Along those lines – Fish is eventually captured, and is pulled away from Eggs’ arms. A sad scene follows where Eggs, disconsolate, sits alone, trying without success to find comfort in the activities he once shared with Fish. It could be very sad for viewers with loss issues. In fact, for Eggs, this is the second time He’s lost a father figure. He gets both of his fathers back, and that seems to be the only reason he bounces back from his sadness.
Eggs’ first interactions with his birth culture are humorously awkward.
The villain dies grotesquely, first swelling and then exploding from an allergic reaction.
An adult tries to strangle and kill a child.
Eggs believes that he sees his entire Boxtroll family killed. He also hears people chanting for the Boxtrolls to be killed. Later, they chant for his death, as well.
Kids will like the Boxtrolls. They’re like the Minions from Despicable Me – talking in their own silly language, tinkering with machinery, and being generally good-natured. They’re not as cute as the Minions, though. While the Minions kind of look like Twinkies or lemons, the Boxtrolls look more like Gollum. Oh, and they hide in boxes when they’re scared, like the kid from Martian Child. They also eat bugs, and one likes machinery so much that he rips the head off a musical teddy bear to get to the mechanism inside. Oh, and they bite when they’re scared – Eggs bites a girl on the arm. Young kids might mimic that. I imagine that the film will appeal to grade school kids, but I think it’s also funny enough to be entertaining to teenagers. The young kids to whom it will most appeal are also the ones who might have the hardest time with some of the issues I covered in the “Challenges” section. I’d recommend this one for ages 12 and up, or for ages 7 and up if the parent screens the film first.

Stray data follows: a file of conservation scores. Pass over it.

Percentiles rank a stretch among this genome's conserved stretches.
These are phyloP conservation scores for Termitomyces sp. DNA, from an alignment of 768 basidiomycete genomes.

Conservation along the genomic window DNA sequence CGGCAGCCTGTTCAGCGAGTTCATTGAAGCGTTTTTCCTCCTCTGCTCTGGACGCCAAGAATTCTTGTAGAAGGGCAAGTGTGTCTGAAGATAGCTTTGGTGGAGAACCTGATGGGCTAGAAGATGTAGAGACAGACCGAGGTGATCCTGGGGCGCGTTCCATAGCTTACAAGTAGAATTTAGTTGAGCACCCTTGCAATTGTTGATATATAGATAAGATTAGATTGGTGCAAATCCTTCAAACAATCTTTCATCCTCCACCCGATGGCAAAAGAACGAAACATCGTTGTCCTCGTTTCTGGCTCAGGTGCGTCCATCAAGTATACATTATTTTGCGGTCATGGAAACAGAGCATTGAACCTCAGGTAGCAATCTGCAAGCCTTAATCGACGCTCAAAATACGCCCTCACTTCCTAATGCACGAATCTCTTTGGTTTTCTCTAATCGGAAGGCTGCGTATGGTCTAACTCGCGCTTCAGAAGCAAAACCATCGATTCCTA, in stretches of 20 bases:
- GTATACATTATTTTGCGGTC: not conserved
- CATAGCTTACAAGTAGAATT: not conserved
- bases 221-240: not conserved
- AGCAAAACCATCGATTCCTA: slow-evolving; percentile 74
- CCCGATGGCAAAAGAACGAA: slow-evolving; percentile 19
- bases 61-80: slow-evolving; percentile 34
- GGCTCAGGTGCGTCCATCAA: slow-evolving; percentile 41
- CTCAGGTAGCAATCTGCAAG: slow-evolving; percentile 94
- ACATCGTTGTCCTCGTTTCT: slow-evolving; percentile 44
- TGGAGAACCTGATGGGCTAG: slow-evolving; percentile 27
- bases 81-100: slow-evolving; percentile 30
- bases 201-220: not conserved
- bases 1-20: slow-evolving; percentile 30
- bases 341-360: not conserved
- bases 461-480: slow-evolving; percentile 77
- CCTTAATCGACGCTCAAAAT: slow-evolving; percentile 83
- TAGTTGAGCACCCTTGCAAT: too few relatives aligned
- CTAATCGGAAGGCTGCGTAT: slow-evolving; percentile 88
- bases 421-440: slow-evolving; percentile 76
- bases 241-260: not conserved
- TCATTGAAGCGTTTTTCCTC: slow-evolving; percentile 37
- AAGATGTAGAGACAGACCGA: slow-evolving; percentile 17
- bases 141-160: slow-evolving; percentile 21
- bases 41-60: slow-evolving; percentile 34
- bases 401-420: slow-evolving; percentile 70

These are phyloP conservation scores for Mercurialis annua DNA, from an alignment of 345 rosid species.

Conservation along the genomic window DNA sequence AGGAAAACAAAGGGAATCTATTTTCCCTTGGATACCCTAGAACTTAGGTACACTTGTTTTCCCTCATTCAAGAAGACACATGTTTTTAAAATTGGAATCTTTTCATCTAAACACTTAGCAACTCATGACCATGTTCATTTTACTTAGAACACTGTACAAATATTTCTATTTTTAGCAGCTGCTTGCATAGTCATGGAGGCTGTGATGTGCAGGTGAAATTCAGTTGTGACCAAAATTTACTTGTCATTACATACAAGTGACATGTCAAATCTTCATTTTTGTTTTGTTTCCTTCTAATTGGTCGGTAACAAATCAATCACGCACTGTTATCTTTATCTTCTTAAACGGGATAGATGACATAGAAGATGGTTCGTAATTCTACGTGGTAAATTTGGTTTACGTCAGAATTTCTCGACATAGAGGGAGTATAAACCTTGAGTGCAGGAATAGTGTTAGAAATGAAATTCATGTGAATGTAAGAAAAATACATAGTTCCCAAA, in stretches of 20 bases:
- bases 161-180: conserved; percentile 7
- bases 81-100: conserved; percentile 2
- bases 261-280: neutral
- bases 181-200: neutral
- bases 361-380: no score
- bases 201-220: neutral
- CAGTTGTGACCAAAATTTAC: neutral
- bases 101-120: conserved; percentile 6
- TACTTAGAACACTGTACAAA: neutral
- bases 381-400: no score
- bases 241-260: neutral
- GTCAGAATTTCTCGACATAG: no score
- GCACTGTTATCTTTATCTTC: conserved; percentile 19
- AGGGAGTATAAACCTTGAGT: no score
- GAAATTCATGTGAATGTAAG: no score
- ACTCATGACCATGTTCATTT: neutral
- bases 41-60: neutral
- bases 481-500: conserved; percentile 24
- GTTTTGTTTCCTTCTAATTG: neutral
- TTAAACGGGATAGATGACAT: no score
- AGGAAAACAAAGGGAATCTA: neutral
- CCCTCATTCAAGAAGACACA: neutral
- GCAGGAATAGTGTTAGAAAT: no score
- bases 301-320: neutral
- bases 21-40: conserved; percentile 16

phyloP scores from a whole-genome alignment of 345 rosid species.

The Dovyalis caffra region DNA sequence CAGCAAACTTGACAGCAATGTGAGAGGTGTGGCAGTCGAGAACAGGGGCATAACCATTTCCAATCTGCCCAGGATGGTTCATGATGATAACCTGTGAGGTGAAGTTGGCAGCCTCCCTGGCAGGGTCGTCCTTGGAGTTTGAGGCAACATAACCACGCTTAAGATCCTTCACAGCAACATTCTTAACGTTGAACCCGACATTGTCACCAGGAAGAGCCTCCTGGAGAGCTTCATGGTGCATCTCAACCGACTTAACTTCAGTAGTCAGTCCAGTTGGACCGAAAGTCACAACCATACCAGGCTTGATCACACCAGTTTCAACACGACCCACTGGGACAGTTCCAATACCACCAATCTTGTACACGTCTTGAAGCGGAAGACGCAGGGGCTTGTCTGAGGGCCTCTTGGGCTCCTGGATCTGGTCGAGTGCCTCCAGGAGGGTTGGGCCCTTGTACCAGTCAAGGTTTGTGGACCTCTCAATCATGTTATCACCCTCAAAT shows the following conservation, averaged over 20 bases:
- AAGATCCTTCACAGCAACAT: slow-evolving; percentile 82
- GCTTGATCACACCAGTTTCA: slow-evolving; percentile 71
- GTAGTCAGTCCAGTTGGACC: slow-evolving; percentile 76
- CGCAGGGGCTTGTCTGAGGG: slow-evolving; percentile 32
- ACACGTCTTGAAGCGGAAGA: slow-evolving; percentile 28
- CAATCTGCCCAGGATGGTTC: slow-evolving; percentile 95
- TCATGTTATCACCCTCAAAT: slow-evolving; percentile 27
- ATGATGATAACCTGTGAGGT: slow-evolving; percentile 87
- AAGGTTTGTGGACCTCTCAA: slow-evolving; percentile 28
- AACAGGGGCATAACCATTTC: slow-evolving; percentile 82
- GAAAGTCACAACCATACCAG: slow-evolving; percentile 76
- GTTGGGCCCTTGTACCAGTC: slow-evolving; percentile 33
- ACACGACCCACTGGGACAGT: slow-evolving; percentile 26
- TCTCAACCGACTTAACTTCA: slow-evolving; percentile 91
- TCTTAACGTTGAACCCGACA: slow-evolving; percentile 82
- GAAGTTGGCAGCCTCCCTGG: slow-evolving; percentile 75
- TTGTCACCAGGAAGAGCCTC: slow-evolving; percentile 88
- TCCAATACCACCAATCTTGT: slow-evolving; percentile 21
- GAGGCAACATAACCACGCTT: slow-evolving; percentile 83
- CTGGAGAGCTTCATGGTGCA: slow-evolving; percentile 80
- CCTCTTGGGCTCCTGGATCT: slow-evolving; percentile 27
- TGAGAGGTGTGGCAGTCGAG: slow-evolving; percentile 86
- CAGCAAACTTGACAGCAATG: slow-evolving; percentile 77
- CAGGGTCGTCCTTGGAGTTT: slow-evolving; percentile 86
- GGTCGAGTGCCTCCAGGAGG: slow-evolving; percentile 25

Why did Eggs fall to the ground when he heard that he had been “given” to the Boxtrolls?
What might have been a better way for him to learn his story?
Can people be a family even if they don’t look similar?